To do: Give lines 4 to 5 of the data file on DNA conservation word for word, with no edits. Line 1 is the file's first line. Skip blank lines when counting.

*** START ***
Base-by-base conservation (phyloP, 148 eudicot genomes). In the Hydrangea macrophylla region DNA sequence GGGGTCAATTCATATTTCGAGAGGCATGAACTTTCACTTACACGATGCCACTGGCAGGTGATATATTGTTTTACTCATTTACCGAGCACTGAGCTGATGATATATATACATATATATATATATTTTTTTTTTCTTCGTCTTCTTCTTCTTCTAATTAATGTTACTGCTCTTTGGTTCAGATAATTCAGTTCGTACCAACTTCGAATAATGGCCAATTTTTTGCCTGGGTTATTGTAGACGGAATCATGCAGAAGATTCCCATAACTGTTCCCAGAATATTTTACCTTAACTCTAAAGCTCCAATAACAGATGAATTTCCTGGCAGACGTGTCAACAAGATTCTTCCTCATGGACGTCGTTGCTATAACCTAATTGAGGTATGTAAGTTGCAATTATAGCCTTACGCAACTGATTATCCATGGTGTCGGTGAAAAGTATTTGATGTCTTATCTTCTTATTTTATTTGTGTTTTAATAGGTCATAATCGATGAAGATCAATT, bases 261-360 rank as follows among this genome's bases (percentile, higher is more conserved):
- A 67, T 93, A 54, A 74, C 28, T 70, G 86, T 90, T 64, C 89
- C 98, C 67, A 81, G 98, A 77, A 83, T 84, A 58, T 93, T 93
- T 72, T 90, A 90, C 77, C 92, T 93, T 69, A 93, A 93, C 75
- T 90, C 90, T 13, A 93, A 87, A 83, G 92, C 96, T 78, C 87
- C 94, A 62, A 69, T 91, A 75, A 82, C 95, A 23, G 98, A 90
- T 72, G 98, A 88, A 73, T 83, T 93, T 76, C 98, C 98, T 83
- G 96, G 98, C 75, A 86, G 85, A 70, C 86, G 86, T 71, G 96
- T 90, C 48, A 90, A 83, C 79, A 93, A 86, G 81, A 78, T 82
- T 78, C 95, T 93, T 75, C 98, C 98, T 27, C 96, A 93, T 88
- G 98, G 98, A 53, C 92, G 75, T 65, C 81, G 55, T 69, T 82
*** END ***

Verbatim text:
- T 72, T 90, A 90, C 77, C 92, T 93, T 69, A 93, A 93, C 75
- T 90, C 90, T 13, A 93, A 87, A 83, G 92, C 96, T 78, C 87